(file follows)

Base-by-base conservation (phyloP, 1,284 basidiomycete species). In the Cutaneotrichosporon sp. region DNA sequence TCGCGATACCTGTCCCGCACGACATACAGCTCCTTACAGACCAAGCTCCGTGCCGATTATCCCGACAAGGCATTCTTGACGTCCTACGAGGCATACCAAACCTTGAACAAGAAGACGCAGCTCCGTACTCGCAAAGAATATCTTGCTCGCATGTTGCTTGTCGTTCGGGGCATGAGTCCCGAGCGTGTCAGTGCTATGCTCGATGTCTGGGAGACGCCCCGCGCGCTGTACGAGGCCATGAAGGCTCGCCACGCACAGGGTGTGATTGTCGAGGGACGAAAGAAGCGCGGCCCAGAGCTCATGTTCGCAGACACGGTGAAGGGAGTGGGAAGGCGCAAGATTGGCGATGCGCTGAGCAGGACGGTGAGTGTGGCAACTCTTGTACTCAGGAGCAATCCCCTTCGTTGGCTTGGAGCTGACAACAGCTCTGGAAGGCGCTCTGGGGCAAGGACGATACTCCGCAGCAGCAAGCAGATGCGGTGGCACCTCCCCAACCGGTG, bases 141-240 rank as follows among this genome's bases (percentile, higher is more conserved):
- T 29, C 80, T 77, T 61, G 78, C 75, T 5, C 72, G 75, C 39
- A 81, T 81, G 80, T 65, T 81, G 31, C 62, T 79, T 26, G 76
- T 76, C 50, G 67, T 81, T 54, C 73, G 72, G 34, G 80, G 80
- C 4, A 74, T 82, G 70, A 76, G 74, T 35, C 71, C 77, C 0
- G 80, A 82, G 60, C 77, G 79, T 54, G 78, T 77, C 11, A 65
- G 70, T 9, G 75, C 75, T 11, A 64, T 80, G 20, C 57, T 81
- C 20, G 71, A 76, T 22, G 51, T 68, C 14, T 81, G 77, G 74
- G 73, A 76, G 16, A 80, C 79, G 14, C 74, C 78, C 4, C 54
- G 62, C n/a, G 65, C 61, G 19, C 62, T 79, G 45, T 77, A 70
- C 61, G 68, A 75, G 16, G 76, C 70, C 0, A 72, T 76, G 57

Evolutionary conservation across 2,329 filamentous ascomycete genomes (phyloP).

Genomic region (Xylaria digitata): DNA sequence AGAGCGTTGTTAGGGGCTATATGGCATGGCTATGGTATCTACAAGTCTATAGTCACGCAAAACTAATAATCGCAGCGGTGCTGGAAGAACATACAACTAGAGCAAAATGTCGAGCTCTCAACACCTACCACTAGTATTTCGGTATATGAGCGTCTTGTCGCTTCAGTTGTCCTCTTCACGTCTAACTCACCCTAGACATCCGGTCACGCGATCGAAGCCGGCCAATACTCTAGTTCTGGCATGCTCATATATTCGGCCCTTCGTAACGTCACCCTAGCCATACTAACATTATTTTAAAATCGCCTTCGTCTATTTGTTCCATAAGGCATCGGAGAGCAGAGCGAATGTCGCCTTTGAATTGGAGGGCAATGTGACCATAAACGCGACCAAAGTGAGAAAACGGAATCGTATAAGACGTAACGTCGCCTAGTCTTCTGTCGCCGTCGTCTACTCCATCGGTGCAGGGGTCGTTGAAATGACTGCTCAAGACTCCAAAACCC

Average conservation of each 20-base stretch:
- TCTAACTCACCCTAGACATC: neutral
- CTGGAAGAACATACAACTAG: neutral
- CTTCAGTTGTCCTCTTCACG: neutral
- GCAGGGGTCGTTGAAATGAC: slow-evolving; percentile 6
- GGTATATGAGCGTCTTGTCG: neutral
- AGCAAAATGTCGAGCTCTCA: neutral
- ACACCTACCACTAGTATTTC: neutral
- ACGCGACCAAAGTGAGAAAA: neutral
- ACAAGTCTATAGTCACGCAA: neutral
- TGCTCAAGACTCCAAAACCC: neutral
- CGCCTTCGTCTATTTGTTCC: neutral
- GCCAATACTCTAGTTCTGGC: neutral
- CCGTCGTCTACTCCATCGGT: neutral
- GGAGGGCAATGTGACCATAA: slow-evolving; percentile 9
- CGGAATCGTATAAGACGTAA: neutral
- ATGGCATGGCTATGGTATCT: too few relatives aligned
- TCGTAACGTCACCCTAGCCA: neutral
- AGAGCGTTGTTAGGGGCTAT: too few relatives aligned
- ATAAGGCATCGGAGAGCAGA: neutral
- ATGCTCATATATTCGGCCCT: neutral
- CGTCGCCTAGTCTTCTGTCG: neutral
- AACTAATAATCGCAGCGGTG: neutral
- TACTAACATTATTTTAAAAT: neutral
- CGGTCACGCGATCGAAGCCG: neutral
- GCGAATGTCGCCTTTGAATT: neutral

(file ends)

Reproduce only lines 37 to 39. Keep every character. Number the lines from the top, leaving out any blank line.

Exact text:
- TACTAACATTATTTTAAAAT: neutral
- CGGTCACGCGATCGAAGCCG: neutral
- GCGAATGTCGCCTTTGAATT: neutral